The U.K. music industry has collectively voiced its disappointment, after the Council of the European Union rejected a proposal on term extension for copyright in sound recordings.

A proposal on the term directive, put forward by the Czech presidency of the EU, was discussed at the committee of permanent representatives (COREPER) in Brussels today (March 27).

The European Commission had proposed an increase in the term of copyright from 50 years to 95 years, which was backed by the European Parliament's legal affairs committee last month. The U.K. government had put forward the case for an increase to 70 years.

However, there were also issues today surrounding the session fund measure, for which record companies would set aside part of the additional revenues for performers, and the clean slate proposal to prevent the use of previous contractual agreements by labels to deduct money from the additional royalties.

According to British government statement, it voted against because the "current text did not yet give sufficient benefit for performers."

Secretary of state for innovation John Denham said that member states "need more time to consider the details of the proposal and reach an agreement," insisting that "the vote against the proposal today will not end the process."

The Czech presidency confirmed it would continue to work on the proposal to prepare a second reading for possible agreement at later stage. But the music industry was reeling after the vote.

"The British music sector is very disappointed by the absence of agreement on an extension for performers and sound recording rights at the COREPER meeting today, and particularly that our own government, despite its recent positive statements, did not vote in favor of the proposal at this meeting," said a joint statement issued by the Musicians' Union, collecting society PPL, industry trade body the BPI and independent sector trade body AIM.

The statement added: "The U.K. music sector has lived up to its commitments by reaching an agreement, as demanded by ministers, that will deliver real benefits to musicians in an extended term. In continuing to hold out for further changes, the government has not heeded the repeated pleas of the very musicians it claims to support, who strongly encouraged it to vote for the proposal today.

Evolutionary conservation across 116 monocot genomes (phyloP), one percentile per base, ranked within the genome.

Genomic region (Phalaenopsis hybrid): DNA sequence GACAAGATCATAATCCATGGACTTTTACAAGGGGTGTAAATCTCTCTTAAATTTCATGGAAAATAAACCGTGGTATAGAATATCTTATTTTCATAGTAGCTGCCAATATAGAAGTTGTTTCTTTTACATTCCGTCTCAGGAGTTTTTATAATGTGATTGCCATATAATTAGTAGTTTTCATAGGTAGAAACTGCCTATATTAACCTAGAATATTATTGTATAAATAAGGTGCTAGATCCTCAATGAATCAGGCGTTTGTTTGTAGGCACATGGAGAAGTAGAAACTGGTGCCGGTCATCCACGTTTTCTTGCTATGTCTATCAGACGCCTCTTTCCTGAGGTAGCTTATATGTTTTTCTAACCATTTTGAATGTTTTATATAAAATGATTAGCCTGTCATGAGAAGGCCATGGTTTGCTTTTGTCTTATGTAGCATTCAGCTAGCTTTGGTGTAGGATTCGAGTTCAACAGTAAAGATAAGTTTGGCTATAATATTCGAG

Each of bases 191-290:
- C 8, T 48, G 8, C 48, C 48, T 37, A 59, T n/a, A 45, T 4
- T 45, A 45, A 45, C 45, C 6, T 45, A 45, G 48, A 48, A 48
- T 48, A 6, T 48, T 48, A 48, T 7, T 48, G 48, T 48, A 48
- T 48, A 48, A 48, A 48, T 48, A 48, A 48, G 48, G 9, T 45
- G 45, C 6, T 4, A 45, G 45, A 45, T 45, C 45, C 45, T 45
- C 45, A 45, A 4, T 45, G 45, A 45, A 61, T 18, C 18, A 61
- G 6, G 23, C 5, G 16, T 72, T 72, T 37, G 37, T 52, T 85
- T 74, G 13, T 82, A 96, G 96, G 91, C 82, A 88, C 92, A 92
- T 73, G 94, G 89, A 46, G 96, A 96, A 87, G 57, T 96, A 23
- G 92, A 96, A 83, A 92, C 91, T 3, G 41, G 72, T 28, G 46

"We call on the government to work with us urgently to match its supportive rhetoric with concrete action, by moving heaven and earth to reach an agreement under this EU presidency that will deliver an improved term of copyright for performers and music companies."

There was also a blocking minority of countries that voted together against the proposal, including Sweden, Denmark, Belgium, Malta, Netherlands, Finland, Austria, Slovakia, Slovenia and Romania.

In his statement, Denham said that today's outcome "will not kill off the proposals to extend copyright term."

He added: "I've always been clear that the U.K. would support an extension to copyright term to deliver real, lasting benefits to performers. We are nearly there. I am personally disappointed that we could not get agreement to go straight to a deal with the parliament but I remain confident that we can get there.

"The U.K. wants to ensure artists and performers are properly recognized, protected and rewarded and receive real, lasting benefits. A number of other member state governments are still unhappy about the proposal. But that's part of the European process. We shouldn't be surprised about it."